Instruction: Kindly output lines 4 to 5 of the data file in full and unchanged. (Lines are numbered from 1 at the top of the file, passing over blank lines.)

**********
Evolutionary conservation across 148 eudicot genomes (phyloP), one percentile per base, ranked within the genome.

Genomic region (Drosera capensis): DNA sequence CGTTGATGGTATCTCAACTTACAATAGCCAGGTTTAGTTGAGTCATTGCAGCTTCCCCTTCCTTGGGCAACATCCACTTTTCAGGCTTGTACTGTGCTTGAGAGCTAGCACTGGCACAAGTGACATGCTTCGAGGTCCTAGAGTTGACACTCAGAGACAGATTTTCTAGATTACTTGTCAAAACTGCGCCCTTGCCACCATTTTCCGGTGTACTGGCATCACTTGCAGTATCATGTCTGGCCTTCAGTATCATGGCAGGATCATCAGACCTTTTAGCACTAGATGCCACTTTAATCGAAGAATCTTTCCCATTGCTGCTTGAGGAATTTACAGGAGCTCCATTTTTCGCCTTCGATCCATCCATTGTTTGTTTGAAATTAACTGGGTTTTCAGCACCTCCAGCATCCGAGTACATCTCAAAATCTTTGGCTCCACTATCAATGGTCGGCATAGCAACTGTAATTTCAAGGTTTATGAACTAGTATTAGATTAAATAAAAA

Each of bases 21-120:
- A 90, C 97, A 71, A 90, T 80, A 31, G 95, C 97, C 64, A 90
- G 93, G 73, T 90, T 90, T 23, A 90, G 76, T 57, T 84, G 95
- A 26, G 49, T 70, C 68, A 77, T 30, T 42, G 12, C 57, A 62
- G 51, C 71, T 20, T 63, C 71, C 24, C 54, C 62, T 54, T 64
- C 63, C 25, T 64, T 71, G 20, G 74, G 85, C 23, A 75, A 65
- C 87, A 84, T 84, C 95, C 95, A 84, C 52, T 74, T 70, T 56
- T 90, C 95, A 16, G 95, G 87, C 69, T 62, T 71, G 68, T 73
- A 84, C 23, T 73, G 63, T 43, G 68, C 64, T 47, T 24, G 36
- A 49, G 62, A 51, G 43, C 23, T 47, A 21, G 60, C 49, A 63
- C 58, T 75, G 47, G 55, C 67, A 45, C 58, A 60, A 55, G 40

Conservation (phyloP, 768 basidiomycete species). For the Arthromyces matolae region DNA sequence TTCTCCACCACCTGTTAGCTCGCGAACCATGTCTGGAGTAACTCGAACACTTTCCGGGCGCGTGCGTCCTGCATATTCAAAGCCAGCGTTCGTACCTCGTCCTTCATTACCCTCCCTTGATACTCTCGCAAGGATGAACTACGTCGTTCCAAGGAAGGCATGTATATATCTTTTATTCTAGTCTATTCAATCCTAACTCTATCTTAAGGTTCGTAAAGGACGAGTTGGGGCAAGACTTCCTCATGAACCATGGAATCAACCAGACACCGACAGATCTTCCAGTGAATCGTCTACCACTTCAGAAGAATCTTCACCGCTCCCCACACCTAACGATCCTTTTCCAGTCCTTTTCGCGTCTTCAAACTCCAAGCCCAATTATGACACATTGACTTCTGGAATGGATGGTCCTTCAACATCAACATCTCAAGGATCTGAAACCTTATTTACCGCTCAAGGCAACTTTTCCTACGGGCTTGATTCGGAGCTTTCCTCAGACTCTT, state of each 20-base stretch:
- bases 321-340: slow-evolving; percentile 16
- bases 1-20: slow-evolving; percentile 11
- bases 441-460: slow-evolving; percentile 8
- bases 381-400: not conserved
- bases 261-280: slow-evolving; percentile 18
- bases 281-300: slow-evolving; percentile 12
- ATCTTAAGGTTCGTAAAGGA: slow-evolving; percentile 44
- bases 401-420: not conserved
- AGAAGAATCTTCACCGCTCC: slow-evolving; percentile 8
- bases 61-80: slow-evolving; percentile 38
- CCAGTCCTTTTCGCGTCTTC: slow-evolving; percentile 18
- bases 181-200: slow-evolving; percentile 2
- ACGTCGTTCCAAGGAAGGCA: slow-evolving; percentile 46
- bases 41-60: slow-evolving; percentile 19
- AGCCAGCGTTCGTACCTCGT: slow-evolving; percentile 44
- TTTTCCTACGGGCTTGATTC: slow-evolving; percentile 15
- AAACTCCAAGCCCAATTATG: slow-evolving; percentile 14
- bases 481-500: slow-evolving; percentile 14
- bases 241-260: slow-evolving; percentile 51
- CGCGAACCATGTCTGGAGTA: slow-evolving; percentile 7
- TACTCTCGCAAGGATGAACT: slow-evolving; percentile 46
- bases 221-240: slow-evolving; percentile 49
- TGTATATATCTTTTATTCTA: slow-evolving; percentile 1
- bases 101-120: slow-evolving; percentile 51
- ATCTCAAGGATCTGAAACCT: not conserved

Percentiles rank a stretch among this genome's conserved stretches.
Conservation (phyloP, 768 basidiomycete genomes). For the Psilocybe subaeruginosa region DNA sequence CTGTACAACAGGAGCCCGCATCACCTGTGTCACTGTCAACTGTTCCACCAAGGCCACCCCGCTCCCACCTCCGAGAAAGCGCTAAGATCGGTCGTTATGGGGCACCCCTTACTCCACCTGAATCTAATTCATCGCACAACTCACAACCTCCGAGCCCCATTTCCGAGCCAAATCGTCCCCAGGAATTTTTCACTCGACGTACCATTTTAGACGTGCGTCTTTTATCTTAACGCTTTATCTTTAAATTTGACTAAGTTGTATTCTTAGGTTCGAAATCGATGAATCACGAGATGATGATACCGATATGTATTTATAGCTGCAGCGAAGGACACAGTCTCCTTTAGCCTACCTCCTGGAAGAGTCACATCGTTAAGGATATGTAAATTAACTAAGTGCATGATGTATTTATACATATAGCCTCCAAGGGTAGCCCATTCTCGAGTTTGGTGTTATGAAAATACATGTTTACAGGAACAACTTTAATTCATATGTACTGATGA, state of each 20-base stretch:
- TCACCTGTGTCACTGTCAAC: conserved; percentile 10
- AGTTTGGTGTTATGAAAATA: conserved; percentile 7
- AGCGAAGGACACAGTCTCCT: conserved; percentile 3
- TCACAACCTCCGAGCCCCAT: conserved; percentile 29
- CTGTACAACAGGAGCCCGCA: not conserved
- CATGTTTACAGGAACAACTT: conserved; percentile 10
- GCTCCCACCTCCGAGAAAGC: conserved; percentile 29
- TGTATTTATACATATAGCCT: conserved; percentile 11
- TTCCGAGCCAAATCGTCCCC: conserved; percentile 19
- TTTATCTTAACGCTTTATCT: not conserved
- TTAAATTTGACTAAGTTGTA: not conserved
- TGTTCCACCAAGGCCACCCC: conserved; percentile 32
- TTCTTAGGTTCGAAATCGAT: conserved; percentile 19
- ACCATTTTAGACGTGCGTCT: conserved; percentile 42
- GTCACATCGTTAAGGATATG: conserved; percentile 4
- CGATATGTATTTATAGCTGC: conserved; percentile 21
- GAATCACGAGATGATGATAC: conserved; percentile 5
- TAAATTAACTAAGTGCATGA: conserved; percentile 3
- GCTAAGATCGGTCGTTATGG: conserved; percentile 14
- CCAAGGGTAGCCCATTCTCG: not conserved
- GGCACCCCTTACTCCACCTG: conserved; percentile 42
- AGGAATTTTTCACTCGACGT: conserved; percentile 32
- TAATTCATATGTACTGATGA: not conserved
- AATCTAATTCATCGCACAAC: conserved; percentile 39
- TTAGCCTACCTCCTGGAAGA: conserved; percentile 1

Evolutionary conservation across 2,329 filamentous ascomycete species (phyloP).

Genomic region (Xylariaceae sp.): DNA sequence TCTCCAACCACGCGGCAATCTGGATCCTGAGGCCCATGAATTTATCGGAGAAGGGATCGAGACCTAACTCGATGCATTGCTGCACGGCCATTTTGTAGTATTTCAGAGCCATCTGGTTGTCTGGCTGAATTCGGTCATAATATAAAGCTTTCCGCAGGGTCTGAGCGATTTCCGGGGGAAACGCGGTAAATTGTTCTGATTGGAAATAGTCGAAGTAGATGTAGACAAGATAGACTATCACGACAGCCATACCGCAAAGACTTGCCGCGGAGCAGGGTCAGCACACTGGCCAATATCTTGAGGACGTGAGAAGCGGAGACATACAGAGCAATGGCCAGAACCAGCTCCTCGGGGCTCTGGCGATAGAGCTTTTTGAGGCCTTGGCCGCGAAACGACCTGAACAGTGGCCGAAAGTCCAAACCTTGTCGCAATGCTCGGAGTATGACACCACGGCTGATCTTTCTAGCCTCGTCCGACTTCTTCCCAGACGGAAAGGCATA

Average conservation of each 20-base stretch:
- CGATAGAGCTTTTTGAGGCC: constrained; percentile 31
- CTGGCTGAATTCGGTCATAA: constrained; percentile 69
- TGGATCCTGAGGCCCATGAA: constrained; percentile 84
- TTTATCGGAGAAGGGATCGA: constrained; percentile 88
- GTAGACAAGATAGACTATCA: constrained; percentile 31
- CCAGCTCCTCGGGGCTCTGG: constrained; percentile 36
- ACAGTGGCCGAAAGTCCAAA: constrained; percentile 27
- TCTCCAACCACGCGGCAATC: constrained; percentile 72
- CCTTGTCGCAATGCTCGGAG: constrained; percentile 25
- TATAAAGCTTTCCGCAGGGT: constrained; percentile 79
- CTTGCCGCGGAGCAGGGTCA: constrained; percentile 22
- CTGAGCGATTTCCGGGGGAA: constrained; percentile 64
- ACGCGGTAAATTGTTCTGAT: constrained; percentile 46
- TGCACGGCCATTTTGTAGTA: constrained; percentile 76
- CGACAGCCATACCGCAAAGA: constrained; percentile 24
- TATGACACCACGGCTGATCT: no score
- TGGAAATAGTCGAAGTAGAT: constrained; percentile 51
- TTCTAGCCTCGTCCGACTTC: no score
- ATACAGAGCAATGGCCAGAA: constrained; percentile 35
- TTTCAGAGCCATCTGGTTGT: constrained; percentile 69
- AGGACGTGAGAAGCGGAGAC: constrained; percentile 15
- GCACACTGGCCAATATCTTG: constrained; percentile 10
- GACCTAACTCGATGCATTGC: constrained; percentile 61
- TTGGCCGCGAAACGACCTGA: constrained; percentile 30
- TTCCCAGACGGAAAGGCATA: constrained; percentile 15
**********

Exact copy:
- A 90, C 97, A 71, A 90, T 80, A 31, G 95, C 97, C 64, A 90
- G 93, G 73, T 90, T 90, T 23, A 90, G 76, T 57, T 84, G 95